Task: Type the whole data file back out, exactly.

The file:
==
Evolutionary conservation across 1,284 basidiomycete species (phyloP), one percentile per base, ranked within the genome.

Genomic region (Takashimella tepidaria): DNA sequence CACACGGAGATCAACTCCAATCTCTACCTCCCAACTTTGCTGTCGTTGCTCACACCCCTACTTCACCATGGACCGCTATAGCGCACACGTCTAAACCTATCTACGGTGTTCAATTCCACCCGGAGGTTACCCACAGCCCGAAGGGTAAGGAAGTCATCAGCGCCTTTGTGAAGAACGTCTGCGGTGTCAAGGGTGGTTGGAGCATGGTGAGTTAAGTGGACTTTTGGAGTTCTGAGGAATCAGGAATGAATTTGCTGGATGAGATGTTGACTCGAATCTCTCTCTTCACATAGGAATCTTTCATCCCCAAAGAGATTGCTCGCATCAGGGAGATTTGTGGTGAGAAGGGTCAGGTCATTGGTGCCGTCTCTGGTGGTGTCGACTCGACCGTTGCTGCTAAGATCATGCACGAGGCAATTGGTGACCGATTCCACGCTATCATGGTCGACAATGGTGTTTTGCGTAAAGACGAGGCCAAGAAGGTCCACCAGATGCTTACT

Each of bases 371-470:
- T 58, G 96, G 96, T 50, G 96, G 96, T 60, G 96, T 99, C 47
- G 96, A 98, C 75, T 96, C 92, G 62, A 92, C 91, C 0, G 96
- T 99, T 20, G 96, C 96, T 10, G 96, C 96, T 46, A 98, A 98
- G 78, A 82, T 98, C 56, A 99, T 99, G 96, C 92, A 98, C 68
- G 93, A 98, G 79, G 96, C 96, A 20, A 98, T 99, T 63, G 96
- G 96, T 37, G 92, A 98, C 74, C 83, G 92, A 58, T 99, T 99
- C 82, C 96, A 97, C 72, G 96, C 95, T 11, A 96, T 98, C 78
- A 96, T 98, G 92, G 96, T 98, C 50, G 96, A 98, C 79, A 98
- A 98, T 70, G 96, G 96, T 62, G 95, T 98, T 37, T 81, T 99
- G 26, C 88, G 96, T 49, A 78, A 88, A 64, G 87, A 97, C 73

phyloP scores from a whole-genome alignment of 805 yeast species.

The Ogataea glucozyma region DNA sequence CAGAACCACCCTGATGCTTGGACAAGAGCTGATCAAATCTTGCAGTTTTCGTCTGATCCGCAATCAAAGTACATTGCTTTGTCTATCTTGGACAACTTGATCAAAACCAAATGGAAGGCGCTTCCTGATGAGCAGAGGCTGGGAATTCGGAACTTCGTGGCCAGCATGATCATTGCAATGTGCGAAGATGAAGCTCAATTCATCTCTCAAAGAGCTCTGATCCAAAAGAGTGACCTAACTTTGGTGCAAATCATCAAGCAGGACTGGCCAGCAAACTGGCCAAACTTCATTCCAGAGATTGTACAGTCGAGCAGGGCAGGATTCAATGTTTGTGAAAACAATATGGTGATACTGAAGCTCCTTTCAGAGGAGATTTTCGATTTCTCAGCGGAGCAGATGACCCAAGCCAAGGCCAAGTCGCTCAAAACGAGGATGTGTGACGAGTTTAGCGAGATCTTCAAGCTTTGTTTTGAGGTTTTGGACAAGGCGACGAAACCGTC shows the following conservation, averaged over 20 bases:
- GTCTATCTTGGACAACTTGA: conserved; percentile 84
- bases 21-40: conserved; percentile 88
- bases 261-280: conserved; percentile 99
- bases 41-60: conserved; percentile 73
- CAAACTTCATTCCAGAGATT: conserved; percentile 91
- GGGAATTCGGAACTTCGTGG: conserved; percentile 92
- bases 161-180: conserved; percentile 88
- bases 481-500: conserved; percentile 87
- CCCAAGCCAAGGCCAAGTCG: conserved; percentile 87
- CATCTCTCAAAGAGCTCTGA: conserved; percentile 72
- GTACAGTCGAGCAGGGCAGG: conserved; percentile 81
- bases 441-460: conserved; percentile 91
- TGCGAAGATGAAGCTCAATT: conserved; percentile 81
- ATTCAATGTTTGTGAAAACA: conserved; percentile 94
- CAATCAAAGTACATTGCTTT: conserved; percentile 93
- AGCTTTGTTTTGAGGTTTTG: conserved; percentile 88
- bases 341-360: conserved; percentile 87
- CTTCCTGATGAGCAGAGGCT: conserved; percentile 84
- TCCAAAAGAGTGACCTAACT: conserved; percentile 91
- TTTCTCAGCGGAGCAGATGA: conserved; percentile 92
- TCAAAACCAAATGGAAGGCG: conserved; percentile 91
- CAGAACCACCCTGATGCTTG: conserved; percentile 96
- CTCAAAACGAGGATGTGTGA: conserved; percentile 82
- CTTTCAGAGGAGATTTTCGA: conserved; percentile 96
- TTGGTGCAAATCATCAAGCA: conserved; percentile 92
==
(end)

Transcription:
Evolutionary conservation across 1,284 basidiomycete species (phyloP), one percentile per base, ranked within the genome.

Genomic region (Takashimella tepidaria): DNA sequence CACACGGAGATCAACTCCAATCTCTACCTCCCAACTTTGCTGTCGTTGCTCACACCCCTACTTCACCATGGACCGCTATAGCGCACACGTCTAAACCTATCTACGGTGTTCAATTCCACCCGGAGGTTACCCACAGCCCGAAGGGTAAGGAAGTCATCAGCGCCTTTGTGAAGAACGTCTGCGGTGTCAAGGGTGGTTGGAGCATGGTGAGTTAAGTGGACTTTTGGAGTTCTGAGGAATCAGGAATGAATTTGCTGGATGAGATGTTGACTCGAATCTCTCTCTTCACATAGGAATCTTTCATCCCCAAAGAGATTGCTCGCATCAGGGAGATTTGTGGTGAGAAGGGTCAGGTCATTGGTGCCGTCTCTGGTGGTGTCGACTCGACCGTTGCTGCTAAGATCATGCACGAGGCAATTGGTGACCGATTCCACGCTATCATGGTCGACAATGGTGTTTTGCGTAAAGACGAGGCCAAGAAGGTCCACCAGATGCTTACT

Each of bases 371-470:
- T 58, G 96, G 96, T 50, G 96, G 96, T 60, G 96, T 99, C 47
- G 96, A 98, C 75, T 96, C 92, G 62, A 92, C 91, C 0, G 96
- T 99, T 20, G 96, C 96, T 10, G 96, C 96, T 46, A 98, A 98
- G 78, A 82, T 98, C 56, A 99, T 99, G 96, C 92, A 98, C 68
- G 93, A 98, G 79, G 96, C 96, A 20, A 98, T 99, T 63, G 96
- G 96, T 37, G 92, A 98, C 74, C 83, G 92, A 58, T 99, T 99
- C 82, C 96, A 97, C 72, G 96, C 95, T 11, A 96, T 98, C 78
- A 96, T 98, G 92, G 96, T 98, C 50, G 96, A 98, C 79, A 98
- A 98, T 70, G 96, G 96, T 62, G 95, T 98, T 37, T 81, T 99
- G 26, C 88, G 96, T 49, A 78, A 88, A 64, G 87, A 97, C 73

phyloP scores from a whole-genome alignment of 805 yeast species.

The Ogataea glucozyma region DNA sequence CAGAACCACCCTGATGCTTGGACAAGAGCTGATCAAATCTTGCAGTTTTCGTCTGATCCGCAATCAAAGTACATTGCTTTGTCTATCTTGGACAACTTGATCAAAACCAAATGGAAGGCGCTTCCTGATGAGCAGAGGCTGGGAATTCGGAACTTCGTGGCCAGCATGATCATTGCAATGTGCGAAGATGAAGCTCAATTCATCTCTCAAAGAGCTCTGATCCAAAAGAGTGACCTAACTTTGGTGCAAATCATCAAGCAGGACTGGCCAGCAAACTGGCCAAACTTCATTCCAGAGATTGTACAGTCGAGCAGGGCAGGATTCAATGTTTGTGAAAACAATATGGTGATACTGAAGCTCCTTTCAGAGGAGATTTTCGATTTCTCAGCGGAGCAGATGACCCAAGCCAAGGCCAAGTCGCTCAAAACGAGGATGTGTGACGAGTTTAGCGAGATCTTCAAGCTTTGTTTTGAGGTTTTGGACAAGGCGACGAAACCGTC shows the following conservation, averaged over 20 bases:
- GTCTATCTTGGACAACTTGA: conserved; percentile 84
- bases 21-40: conserved; percentile 88
- bases 261-280: conserved; percentile 99
- bases 41-60: conserved; percentile 73
- CAAACTTCATTCCAGAGATT: conserved; percentile 91
- GGGAATTCGGAACTTCGTGG: conserved; percentile 92
- bases 161-180: conserved; percentile 88
- bases 481-500: conserved; percentile 87
- CCCAAGCCAAGGCCAAGTCG: conserved; percentile 87
- CATCTCTCAAAGAGCTCTGA: conserved; percentile 72
- GTACAGTCGAGCAGGGCAGG: conserved; percentile 81
- bases 441-460: conserved; percentile 91
- TGCGAAGATGAAGCTCAATT: conserved; percentile 81
- ATTCAATGTTTGTGAAAACA: conserved; percentile 94
- CAATCAAAGTACATTGCTTT: conserved; percentile 93
- AGCTTTGTTTTGAGGTTTTG: conserved; percentile 88
- bases 341-360: conserved; percentile 87
- CTTCCTGATGAGCAGAGGCT: conserved; percentile 84
- TCCAAAAGAGTGACCTAACT: conserved; percentile 91
- TTTCTCAGCGGAGCAGATGA: conserved; percentile 92
- TCAAAACCAAATGGAAGGCG: conserved; percentile 91
- CAGAACCACCCTGATGCTTG: conserved; percentile 96
- CTCAAAACGAGGATGTGTGA: conserved; percentile 82
- CTTTCAGAGGAGATTTTCGA: conserved; percentile 96
- TTGGTGCAAATCATCAAGCA: conserved; percentile 92